The relationship between serum vitamin D levels and the incidence and severity of pneumonia in hospitalized children has not been analyzed yet in Bulgaria. The aim of this study was to examine whether a low vitamin D status was a risk factor for complications of the disease, the use of multiple antibiotics and a long hospital stay in children with pneumonia. We hypothesized that lower levels of vitamin D contributed to a more severe clinical course of the disease.

Materials and methods

Patients characteristics. The study collection included 200 children aged 11 days to 17 years old from Pulmonology clinic with ICU at the University Children’s Hospital, Sofia, from January 2015 to January 2019. A written informed consent was signed by each participant’s parent upon enrollment. Ninety-eight children (48 male and 50 female) with severe pneumonia were chosen as study (pneumonia) group. Patients who developed complications, required admission to the ICU and/or surgical treatment were grouped into “complicated pneumonia”. All other patients were subgrouped to the “non-complicated-pneumonia”. One hundred and two healthy children (54 male and 48 female) selected in an outpatient setting were chosen as the control group. They were compared with the study group by sex and sampling season.

Immunoassay. Serum vitamin D levels were measured using Electrochemiluminescence immunoassay (ECLIA) for the in vitro determination of 25-hydroxyvitamin D. Information for vitamin D intake prior to measurement was obtained for all the patients. All of them underwent venous puncture and withdrawal of 2–3 ml of blood. Serum was separated and immediately frozen at –20°C until measurement. For determination of the vitamin D status, the following cutoffs were set: > 75 nmol/l — sufficiency; 50–75 nmol/l — insufficiency; 25–50 nmol/l — deficiency and < 25 nmol/l — severe deficiency. These cutoff values were set in accordance with the data, published by the Institute of Medicine (IOM) [23].

Statistical analysis. The Spearman correlation coefficient was calculated as described previously using SPSS v.23.0 software [17] and was used to indicate the direction of association. Testing for normality of variables was performed, using Kolmogorov–Smirnov and Shapiro–Wilk tests. The Mann–Whitney U-test and the Kruskal–Wallis test were used to evaluate quantitative data. Range values are presented in brackets.

Results

Patients characteristics

Cases with severe pneumonia were subdivided into groups with and without complications (36 and 62, respectively). Only 6 children in the complicated pneumonia subgroup were found to be vitamin D supplemented. The proportion of supplemented children in the non-complicated pneumonia subgroup was much higher — 44. Complications were mainly pulmonary with parapneumonic effusion (Table 1).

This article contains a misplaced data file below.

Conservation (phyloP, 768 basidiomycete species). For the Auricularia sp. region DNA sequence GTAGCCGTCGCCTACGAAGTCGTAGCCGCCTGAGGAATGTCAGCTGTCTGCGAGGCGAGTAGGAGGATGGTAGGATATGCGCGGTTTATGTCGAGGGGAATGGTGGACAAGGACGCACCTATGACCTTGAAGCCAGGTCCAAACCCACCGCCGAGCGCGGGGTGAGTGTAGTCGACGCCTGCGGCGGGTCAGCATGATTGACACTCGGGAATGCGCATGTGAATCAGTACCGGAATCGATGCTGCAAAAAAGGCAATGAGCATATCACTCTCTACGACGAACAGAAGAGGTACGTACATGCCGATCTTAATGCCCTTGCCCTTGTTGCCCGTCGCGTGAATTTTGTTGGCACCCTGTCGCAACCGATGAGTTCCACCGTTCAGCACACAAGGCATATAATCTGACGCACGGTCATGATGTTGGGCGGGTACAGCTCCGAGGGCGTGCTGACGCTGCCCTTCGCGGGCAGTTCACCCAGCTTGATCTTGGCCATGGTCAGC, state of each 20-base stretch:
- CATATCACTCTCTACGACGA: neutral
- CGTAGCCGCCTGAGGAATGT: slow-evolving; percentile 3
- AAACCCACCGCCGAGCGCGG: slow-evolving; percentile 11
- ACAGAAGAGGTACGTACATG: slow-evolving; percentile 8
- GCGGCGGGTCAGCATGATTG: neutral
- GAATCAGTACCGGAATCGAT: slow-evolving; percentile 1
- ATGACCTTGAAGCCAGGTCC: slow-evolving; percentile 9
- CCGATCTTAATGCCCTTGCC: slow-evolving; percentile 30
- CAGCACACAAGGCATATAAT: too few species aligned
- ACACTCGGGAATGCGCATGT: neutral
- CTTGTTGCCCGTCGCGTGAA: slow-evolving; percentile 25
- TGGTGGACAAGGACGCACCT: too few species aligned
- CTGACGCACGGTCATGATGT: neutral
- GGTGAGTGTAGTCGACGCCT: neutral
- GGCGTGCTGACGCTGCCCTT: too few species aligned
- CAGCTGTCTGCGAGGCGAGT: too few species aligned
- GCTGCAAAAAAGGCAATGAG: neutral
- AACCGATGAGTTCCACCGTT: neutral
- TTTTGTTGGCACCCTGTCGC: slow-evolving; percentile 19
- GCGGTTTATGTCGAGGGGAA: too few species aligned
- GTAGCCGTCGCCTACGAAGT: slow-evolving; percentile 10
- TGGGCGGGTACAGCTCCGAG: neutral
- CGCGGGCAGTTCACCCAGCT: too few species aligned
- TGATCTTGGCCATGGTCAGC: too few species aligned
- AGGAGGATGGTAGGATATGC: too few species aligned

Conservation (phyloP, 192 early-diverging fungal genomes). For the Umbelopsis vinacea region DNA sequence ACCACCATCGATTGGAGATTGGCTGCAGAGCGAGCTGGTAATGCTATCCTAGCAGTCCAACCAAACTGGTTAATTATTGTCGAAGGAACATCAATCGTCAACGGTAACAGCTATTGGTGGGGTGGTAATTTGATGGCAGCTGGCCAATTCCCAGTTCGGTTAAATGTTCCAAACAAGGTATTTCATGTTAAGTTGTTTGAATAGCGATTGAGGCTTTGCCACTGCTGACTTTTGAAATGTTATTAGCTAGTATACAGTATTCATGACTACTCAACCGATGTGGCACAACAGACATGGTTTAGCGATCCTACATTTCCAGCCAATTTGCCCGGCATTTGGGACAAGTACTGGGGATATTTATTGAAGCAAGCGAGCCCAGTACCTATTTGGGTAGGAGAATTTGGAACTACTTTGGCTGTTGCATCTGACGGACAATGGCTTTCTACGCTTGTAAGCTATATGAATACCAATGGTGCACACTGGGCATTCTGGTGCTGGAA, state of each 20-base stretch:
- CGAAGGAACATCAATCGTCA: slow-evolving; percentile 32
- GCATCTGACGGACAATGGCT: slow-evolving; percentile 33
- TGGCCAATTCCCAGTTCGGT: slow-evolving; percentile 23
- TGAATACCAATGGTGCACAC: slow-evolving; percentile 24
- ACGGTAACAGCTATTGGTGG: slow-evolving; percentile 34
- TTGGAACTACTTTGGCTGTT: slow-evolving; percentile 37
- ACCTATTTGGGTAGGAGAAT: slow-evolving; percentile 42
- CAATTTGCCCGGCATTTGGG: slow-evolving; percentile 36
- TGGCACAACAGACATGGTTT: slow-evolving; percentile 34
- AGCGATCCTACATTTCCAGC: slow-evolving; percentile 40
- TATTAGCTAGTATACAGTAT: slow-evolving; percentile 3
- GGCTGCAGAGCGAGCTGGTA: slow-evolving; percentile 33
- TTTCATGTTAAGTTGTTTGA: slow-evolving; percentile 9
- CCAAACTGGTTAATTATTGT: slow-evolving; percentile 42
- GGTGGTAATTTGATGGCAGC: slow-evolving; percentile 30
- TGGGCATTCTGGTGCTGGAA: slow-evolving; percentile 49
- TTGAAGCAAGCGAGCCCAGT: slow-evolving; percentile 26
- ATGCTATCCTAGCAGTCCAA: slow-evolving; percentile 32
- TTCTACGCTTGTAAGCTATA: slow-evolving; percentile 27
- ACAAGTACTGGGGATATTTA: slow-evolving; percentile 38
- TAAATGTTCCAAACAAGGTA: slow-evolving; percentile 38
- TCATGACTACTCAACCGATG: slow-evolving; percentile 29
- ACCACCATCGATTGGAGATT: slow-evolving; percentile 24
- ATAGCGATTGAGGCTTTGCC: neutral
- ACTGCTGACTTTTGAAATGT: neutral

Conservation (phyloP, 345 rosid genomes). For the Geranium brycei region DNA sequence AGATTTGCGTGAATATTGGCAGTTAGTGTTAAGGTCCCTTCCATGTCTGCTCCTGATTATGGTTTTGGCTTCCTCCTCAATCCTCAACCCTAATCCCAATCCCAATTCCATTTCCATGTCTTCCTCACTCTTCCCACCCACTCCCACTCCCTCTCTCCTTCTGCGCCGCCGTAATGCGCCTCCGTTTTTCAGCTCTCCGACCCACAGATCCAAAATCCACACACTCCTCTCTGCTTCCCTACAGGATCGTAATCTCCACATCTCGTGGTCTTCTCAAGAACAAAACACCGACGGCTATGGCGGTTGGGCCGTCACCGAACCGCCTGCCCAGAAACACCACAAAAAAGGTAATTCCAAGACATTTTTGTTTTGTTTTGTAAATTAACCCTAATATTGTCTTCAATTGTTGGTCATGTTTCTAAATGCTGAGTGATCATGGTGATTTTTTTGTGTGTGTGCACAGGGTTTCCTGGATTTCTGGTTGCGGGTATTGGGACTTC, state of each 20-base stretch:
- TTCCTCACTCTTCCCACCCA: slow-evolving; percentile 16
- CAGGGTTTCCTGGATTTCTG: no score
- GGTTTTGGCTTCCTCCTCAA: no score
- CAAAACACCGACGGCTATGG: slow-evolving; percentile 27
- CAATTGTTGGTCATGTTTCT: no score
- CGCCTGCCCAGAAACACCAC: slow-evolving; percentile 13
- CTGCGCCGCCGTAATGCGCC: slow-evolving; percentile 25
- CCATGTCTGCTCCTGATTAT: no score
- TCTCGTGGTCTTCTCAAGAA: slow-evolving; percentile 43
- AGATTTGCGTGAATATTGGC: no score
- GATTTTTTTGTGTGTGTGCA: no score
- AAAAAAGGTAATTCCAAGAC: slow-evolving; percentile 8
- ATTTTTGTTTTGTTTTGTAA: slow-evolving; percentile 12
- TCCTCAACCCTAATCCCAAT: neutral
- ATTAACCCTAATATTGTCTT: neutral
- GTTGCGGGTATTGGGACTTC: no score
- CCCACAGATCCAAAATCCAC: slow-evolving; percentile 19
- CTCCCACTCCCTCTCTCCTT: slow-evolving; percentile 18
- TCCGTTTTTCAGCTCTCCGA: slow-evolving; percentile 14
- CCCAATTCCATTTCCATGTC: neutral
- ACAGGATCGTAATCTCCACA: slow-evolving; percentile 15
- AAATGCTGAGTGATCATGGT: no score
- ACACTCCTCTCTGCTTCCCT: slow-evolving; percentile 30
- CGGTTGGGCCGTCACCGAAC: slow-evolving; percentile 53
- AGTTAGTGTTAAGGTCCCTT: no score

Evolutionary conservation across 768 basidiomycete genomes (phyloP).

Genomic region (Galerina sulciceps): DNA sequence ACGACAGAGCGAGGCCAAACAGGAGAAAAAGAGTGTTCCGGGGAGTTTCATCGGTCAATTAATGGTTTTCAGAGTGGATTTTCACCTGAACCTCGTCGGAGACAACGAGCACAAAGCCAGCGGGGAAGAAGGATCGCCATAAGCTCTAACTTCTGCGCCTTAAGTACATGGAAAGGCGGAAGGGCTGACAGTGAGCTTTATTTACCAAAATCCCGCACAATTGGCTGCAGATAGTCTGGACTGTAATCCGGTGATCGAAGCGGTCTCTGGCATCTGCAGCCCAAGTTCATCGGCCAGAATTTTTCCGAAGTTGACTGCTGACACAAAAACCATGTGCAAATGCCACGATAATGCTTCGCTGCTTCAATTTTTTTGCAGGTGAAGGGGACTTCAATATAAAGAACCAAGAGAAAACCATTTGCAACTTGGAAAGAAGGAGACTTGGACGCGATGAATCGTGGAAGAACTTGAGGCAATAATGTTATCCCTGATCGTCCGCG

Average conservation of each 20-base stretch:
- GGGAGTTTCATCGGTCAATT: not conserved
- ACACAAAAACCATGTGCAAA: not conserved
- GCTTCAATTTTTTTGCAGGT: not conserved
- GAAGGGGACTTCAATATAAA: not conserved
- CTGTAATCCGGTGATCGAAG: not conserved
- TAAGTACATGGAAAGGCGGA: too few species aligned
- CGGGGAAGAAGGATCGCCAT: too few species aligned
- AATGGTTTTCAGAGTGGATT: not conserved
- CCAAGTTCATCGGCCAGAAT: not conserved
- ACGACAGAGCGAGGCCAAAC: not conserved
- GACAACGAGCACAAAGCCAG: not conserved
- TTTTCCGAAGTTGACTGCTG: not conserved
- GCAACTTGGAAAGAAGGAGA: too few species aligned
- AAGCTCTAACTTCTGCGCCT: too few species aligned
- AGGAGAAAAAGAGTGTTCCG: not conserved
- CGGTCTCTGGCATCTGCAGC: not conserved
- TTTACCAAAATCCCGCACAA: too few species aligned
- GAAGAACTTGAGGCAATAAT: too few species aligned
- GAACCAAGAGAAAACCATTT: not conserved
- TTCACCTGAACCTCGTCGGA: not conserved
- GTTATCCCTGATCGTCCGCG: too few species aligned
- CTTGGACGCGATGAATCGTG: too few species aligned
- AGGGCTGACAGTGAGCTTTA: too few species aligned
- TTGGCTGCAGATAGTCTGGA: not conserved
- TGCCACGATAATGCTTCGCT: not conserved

Only 19,6% (n = 20) of the healthy children and 32.6% (n = 32) of pneumonia patients were found to be vitamin D supplemented. Median vitamin D intake in the healthy children group was 200 IU/day, whereas patients in both subgroups were receiving 500 IU — a significantly higher dose than controls by the time of study measurement (p = 0.013).

However, the study and control groups differed in age. The average age of the pneumonia group was 4 (2–8) years and the median age of the healthy controls was 7 (4–8) years, p = 0.002. Exclusion criteria for the children in the control group were history of respiratory symptoms one month prior to enrollment as well as any accompanying chronic disease.

We evaluated the relationship between the inflammatory markers (CRP, erythrocyte sedimentation rate, white blood count) and vitamin D levels in the pneumonia group. We also evaluated the length of hospital stay and duration of antibiotic treatment and looked for correlations with vitamin D status.

Overall vitamin D status

All children included in the study had a median vitamin D level of 52.4 (36.7–72.7) nmol/l, typically in the insufficient range. In the control group half of the children had deficiency. Only 16.7% of the children had sufficient vitamin D concentrations and 33.3% had insufficiency. Surprisingly, sufficient levels were more frequent for children with pneumonia, accounting 33.8%. In the pneumonia group 31.7% had insufficiency and 34.5% had deficiency.

In the pneumonia subgroups the larger proportion of the non-complicated pneumonia patients had sufficiency — 40.3%; deficiency was found in 27.4% and insufficiency was present in 32.3%. In the complicated pneumonia group 47.2% had deficiency, 30.6% had insufficiency, and 22.2 had sufficiency.

No gender relationship between vitamin D levels in the pneumonia and control groups was found in this study.

Vitamin D levels